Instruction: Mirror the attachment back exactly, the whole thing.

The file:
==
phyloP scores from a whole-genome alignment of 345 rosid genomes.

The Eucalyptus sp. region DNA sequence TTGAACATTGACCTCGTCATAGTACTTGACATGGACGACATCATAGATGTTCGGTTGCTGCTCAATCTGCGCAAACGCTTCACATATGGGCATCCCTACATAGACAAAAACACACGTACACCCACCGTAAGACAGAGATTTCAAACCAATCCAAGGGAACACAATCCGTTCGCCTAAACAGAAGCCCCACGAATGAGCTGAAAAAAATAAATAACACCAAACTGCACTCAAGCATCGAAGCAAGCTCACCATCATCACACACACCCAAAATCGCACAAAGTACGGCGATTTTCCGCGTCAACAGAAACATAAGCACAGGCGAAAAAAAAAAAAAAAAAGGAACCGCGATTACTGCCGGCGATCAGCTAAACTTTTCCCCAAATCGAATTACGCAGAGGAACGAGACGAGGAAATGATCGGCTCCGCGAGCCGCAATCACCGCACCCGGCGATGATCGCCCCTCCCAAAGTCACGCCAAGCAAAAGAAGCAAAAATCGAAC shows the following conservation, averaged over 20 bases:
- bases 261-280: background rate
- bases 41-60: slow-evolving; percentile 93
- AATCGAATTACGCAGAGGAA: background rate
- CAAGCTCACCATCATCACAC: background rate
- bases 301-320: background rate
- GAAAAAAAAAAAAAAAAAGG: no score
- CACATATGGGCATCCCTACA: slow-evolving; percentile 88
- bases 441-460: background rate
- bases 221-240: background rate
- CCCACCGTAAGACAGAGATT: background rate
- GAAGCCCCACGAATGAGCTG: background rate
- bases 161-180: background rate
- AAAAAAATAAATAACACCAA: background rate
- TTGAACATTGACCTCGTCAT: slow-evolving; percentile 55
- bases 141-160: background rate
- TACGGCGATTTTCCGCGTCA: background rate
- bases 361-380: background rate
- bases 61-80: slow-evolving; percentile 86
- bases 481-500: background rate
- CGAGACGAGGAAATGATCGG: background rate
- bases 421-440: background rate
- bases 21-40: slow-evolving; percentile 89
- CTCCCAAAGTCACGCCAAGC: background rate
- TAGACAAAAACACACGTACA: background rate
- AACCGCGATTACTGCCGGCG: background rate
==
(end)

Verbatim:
phyloP scores from a whole-genome alignment of 345 rosid genomes.

The Eucalyptus sp. region DNA sequence TTGAACATTGACCTCGTCATAGTACTTGACATGGACGACATCATAGATGTTCGGTTGCTGCTCAATCTGCGCAAACGCTTCACATATGGGCATCCCTACATAGACAAAAACACACGTACACCCACCGTAAGACAGAGATTTCAAACCAATCCAAGGGAACACAATCCGTTCGCCTAAACAGAAGCCCCACGAATGAGCTGAAAAAAATAAATAACACCAAACTGCACTCAAGCATCGAAGCAAGCTCACCATCATCACACACACCCAAAATCGCACAAAGTACGGCGATTTTCCGCGTCAACAGAAACATAAGCACAGGCGAAAAAAAAAAAAAAAAAGGAACCGCGATTACTGCCGGCGATCAGCTAAACTTTTCCCCAAATCGAATTACGCAGAGGAACGAGACGAGGAAATGATCGGCTCCGCGAGCCGCAATCACCGCACCCGGCGATGATCGCCCCTCCCAAAGTCACGCCAAGCAAAAGAAGCAAAAATCGAAC shows the following conservation, averaged over 20 bases:
- bases 261-280: background rate
- bases 41-60: slow-evolving; percentile 93
- AATCGAATTACGCAGAGGAA: background rate
- CAAGCTCACCATCATCACAC: background rate
- bases 301-320: background rate
- GAAAAAAAAAAAAAAAAAGG: no score
- CACATATGGGCATCCCTACA: slow-evolving; percentile 88
- bases 441-460: background rate
- bases 221-240: background rate
- CCCACCGTAAGACAGAGATT: background rate
- GAAGCCCCACGAATGAGCTG: background rate
- bases 161-180: background rate
- AAAAAAATAAATAACACCAA: background rate
- TTGAACATTGACCTCGTCAT: slow-evolving; percentile 55
- bases 141-160: background rate
- TACGGCGATTTTCCGCGTCA: background rate
- bases 361-380: background rate
- bases 61-80: slow-evolving; percentile 86
- bases 481-500: background rate
- CGAGACGAGGAAATGATCGG: background rate
- bases 421-440: background rate
- bases 21-40: slow-evolving; percentile 89
- CTCCCAAAGTCACGCCAAGC: background rate
- TAGACAAAAACACACGTACA: background rate
- AACCGCGATTACTGCCGGCG: background rate